At night, The Tiger hotel’s lighted sign casts a red glow on the downtown skyline, a reminder of downtown Columbia’s past.
As plans move forward to restore The Tiger into a plush, boutique hotel, owner John Ott wants the old building to also be one of the vanguard projects heralding The District’s future.
Tax Increment Financing Zones:• Receive up to $15 million a year for up to 23 years. • Only for “blighted” areas, places with property value or population decrease for the past 20 years. • At least one building 50 years old. • At least one project specified. • City takes either half of sales tax or half of income tax of new development.
MODESA Zones:• Receive up to $150 million a year for up to 25 years. • Applicable to downtown areas. • At least half of buildings must be at least 35 years old. • Median household income must be less than $62,000. • City takes half of taxes and any combination of income and sales.
Downtown Preservation Act Zones:• Geared toward smaller cities. • Up to $15 million a year for up to 25 years. • Funding comes only from sales tax generated by development. • Requirements similar to MODESA. Source: Sallie Hemenway, director of operations for the Missouri Department of Economic Development
Ott, at a meeting of city leaders May 23, introduced his plan to renovate the hotel and asked for help to fund the project. The meeting, which included Columbia officials, representatives of downtown businesses and the public, was held to discuss state and local financing tools available to help make the vision for revitalizing the southern half of downtown a reality.
“It’s a landmark building,” Ott said of The Tiger. “It should be utilized to its full potential.”
Assistant City Manager Tony St. Romaine said the call for financial help was a product of The Tiger owners’ recognition that Sasaki Associates, the Boston-based urban development firm hired by Columbia to help plan downtown growth and expansion, focused heavily on both the Avenue of the Columns and on the need to create more hotel space.
An upscale hotel by the Avenue of the Columns might be just what the city planners ordered.
“One thing that Columbia has needed for a long time is a good downtown hotel,” St. Romaine said. “It would let visitors or even people who live in Columbia to stay, spend some of their money and enjoy a nice weekend actually within the downtown area, versus having to stay on the boundary and bring a car in.”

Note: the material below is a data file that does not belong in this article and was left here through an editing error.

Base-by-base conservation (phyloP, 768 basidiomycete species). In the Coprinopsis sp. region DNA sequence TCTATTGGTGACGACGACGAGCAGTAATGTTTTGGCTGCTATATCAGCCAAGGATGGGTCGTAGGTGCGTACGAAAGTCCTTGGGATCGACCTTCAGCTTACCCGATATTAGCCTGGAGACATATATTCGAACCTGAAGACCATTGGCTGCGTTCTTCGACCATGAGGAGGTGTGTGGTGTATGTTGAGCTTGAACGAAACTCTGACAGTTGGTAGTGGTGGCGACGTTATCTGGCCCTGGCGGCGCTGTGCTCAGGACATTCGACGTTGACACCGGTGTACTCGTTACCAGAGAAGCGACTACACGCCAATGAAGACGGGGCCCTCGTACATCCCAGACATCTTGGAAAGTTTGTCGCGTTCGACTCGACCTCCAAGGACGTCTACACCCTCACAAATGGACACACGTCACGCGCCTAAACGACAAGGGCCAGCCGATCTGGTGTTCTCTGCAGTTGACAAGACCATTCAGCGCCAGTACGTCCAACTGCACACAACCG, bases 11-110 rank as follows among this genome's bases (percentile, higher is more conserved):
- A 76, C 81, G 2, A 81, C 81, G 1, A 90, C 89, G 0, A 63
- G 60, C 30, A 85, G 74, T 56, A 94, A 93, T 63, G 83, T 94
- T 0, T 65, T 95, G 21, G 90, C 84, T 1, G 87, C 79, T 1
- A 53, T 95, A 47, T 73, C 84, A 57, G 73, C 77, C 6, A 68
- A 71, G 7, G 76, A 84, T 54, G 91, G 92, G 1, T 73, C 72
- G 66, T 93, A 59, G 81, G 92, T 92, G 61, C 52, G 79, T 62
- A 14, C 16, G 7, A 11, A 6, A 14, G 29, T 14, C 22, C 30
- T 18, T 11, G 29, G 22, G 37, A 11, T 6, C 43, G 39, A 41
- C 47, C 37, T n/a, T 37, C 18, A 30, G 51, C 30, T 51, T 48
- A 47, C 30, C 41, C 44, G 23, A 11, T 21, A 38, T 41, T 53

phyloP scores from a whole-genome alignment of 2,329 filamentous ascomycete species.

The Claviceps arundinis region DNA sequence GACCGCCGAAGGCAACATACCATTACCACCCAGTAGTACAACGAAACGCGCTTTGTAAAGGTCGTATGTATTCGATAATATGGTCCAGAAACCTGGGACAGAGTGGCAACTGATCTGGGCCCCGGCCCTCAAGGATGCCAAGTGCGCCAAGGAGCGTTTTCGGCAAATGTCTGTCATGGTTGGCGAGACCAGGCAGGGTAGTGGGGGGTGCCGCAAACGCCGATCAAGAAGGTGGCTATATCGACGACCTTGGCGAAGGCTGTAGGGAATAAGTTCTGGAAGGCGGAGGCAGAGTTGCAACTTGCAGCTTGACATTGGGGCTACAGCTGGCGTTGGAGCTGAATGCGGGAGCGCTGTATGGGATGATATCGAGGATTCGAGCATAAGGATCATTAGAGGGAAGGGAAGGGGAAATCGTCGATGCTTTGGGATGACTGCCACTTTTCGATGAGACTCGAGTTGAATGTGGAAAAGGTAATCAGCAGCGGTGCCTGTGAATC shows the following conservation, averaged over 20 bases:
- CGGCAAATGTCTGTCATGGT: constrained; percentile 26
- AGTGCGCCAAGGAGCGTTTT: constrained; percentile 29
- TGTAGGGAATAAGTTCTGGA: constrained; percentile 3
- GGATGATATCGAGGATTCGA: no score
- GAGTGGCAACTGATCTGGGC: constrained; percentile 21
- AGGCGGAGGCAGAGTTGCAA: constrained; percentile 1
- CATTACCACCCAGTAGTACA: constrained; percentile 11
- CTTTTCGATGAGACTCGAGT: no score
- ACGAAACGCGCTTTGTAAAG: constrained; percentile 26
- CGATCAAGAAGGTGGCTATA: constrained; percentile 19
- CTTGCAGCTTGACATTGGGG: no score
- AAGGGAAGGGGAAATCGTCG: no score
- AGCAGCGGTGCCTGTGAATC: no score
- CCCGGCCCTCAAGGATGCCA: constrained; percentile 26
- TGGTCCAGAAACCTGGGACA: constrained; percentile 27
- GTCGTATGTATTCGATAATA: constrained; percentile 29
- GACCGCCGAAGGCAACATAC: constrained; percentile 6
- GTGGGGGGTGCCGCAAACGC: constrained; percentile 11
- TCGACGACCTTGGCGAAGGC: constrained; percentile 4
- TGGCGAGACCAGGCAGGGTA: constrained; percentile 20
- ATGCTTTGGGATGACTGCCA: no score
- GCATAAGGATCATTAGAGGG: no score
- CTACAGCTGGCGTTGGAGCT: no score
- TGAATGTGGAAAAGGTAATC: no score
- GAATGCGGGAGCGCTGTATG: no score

The Sasaki plan also calls for Columbia to maximize its state and federal funding options to help it get the most bang for its development buck. The city has consequently been exploring a variety of financial tools such as tax increment financing, the Missouri Downtown Economic Stimulus Act and the Downtown Preservation Act. All of these programs fuse public dollars with private investment to expedite and encourage urban development.
Ott said renovating The Tiger would be a perfect pilot project for exploring how those funding programs might work.
“If you’re looking for a starter project, one that would be a public-private partnership, this would be good because many people are familiar with it,” Ott said. “In turn, we anticipate more people spending money in Columbia, period.”
If Columbia uses one of the state programs to help owners renovate The Tiger, people who stay in the hotel during the coming years would slowly foot the bill for the work.
Sallie Hemenway, operations director for the Missouri Department of Economic Development, said that TIFs, MODESA and the Downtown Preservation Act all work by freezing taxes in a designated development zone. As developers within the zone generate new income from sales, property and income taxes, part of that income, usually 50 percent, goes back to the developers so they can cover their costs over time. Depending on the program used, this process can continue for as long as 25 years.
Before Columbia and The Tiger would be able to use any of those programs, however, they’d have to meet a “but for” test. Hemenway said that means the city and the developers would have to prove that the project could not be done without the public assistance.
Ott said his vision for an upscale hotel passes the test. Since they bought The Tiger in 2003, Ott and the other owners have already undertaken many hotel improvements, including renovating the entire top floor and most of the common space: the ballroom, lobby, public restrooms and community storefronts. They also redid the roof and replaced most of the building’s heating and air-conditioning units.
The Tiger, which for a while provided homes for senior residents, now functions as a banquet and reception site. But Ott called that business model a mere “stopgap effort.”
In January, owners of The Tiger terminated the leases of tenants in its independent living facility, saying they could no longer balance revenue with costs.
Ott said he’s prepared to take The Tiger in a new direction, with construction starting as early as this summer. But with the floor plans waiting, from Ott’s perspective, the future of The Tiger is in the city’s hands.
“There’s no way we could do this alone, but in the end, we could really have something the community could be proud of,” Ott said.